US 4341997 A
A method and composition for non-destructive testing of a magnetizable workpiece in which the surface of the workpiece is coated with a composition containing discrete magnetic particles consisting of a ferromagnetic particle core, fluorescent pigment particles attached to said core and a cascading opacifier combined therewith, preferably by means of a film-forming encapsulating resin. The particles of the daylight fluorescent pigment are sufficiently large so that they fluoresce with sufficient intensity to be seen in normal lighting conditions. Consequently, the magnetizable pieces to be inspected can be simultaneously inspected under ultra-violet and white light excitation to reveal both fine cracks and large voids.
1. A method of non-destructive testing of a magnetizable workpiece which comprises:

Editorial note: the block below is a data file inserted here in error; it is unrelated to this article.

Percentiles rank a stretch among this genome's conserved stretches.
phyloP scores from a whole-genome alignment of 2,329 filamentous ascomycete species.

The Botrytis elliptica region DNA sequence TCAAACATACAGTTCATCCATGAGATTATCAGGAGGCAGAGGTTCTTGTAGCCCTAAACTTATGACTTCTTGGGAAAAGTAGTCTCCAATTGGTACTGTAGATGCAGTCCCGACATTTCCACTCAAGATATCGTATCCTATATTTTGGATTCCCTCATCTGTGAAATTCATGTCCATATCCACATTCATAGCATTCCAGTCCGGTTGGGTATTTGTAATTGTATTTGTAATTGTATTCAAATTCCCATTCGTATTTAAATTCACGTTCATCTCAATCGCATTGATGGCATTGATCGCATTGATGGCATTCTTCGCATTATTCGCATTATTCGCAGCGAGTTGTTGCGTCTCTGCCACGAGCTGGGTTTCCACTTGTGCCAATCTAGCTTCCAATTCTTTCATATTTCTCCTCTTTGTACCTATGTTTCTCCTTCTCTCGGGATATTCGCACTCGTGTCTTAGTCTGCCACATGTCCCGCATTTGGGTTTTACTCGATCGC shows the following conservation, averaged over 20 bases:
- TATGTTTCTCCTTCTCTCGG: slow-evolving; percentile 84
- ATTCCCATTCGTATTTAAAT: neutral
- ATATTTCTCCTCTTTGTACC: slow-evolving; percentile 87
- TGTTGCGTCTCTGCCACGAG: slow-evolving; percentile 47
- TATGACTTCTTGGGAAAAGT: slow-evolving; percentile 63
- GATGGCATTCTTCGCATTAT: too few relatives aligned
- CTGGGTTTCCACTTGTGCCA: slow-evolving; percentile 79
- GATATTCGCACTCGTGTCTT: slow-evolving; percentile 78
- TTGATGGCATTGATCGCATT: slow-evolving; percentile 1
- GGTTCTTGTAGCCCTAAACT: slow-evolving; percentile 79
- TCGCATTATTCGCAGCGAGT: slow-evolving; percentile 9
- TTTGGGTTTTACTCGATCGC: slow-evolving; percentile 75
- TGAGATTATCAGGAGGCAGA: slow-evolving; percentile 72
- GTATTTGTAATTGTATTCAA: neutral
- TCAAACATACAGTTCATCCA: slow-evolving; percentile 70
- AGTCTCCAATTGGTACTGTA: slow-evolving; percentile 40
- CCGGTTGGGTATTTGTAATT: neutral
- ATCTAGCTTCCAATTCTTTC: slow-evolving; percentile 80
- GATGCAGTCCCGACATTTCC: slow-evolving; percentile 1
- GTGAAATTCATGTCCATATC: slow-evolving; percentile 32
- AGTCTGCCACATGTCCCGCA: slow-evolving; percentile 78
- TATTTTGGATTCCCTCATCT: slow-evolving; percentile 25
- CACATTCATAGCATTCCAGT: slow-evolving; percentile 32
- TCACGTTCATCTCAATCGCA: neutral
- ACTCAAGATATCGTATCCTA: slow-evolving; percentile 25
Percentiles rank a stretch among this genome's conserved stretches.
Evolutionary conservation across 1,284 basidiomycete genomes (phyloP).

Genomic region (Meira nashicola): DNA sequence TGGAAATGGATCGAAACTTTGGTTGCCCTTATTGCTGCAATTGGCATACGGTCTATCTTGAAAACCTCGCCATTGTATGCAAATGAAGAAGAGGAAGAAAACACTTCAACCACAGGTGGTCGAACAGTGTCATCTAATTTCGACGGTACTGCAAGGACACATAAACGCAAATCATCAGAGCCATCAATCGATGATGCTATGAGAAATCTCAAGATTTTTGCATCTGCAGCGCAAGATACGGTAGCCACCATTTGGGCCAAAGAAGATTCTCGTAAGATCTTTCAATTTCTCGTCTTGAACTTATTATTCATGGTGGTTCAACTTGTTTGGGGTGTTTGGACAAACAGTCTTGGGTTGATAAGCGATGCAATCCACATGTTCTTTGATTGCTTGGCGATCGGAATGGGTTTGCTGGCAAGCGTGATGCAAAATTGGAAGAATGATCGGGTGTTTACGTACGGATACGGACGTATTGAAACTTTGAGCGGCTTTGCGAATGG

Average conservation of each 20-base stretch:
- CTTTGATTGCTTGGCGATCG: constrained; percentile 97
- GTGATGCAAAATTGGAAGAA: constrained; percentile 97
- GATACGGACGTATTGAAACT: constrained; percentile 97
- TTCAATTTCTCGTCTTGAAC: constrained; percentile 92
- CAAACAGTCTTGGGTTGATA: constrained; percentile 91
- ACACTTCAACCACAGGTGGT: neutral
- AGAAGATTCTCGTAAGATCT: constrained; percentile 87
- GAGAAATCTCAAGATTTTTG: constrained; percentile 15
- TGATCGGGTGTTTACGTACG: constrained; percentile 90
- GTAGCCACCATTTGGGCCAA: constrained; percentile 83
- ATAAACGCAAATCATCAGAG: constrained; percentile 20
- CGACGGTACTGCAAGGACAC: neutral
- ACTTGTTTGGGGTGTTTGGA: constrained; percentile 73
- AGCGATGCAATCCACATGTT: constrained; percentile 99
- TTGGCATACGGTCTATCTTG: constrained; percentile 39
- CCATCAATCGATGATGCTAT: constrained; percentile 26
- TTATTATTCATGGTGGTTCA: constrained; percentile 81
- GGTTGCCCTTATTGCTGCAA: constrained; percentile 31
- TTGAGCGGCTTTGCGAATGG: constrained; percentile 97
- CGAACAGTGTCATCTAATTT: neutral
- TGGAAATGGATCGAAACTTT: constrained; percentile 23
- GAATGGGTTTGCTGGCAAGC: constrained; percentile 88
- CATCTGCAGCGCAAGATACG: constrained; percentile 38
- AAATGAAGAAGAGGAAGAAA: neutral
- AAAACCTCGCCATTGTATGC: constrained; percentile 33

applying to the surface of said workpiece discrete magnetic particles having a ferromagnetic particle core, fluorescent pigment particles physically attached to said core and a cascading opacifier, said fluorescent pigment particles being at least 10 microns in maximum dimension, said magnetic core particles having a maximum dimension at least twice as large as the maximum dimension of said fluorescent pigment particles,
creating a magnetic field along said workpiece so that the particles are attracted to imperfections therein, and
inspecting said workpiece for imperfections while simultaneously illuminating said workpiece with separate sources of ultra-violet and white light, said magnetic particles having the property of fluorescing with a brightness of at least 20 foot-lamberts when irradiated with 365 nm ultra-violet light at an intensity of 1000 microwatts/cm.sup.2, the ambient white light level being at least 10 foot-lamberts.
2. A method according to claim 1 in which said opacifier is fluoranthene.
3. A method according to claim 1 in which: said core particles have a maximum dimension of from 25 to 150 microns.
4. A method according to claim 1 in which:
said fluorescent pigment particles have a maximum dimension of from 10 to 50 microns.
5. A method according to claim 1 in which: said magnetic particles, said opacifier and said fluorescent pigment particles are encapsulated in a film-forming resin.